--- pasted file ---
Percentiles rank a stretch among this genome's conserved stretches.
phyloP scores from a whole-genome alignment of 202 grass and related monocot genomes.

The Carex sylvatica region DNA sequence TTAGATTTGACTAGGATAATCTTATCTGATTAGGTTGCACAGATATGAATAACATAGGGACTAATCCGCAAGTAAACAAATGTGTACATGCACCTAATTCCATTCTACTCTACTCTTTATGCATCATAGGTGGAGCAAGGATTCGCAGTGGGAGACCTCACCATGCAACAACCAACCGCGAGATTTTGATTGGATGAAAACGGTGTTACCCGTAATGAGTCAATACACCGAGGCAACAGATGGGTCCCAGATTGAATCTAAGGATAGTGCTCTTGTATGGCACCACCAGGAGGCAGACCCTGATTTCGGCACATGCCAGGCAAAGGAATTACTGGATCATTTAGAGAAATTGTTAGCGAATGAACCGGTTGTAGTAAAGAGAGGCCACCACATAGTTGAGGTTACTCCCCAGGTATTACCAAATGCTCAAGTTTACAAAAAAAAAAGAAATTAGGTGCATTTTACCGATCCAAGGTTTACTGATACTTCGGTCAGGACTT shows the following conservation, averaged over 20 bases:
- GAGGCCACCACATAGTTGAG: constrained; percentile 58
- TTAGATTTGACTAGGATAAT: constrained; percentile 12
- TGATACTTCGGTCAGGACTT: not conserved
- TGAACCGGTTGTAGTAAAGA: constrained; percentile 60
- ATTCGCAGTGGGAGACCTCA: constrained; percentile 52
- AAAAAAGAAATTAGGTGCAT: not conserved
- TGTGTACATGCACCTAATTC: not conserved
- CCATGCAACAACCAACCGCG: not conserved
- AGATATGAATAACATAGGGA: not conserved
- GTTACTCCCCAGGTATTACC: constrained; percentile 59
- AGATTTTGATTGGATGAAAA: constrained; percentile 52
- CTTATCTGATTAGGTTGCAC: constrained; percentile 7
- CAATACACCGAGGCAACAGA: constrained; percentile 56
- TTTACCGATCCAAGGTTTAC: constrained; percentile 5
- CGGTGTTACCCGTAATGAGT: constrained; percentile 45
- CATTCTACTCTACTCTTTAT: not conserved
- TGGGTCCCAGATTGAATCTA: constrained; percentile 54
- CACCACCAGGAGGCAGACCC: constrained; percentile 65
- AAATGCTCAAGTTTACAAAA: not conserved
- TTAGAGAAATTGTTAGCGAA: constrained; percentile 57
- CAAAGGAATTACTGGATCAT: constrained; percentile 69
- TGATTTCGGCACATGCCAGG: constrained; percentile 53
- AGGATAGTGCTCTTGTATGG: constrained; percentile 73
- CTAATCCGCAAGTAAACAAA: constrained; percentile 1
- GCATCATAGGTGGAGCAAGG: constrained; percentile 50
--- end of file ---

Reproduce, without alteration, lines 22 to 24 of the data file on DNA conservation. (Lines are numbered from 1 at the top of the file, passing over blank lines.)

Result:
- AAATGCTCAAGTTTACAAAA: not conserved
- TTAGAGAAATTGTTAGCGAA: constrained; percentile 57
- CAAAGGAATTACTGGATCAT: constrained; percentile 69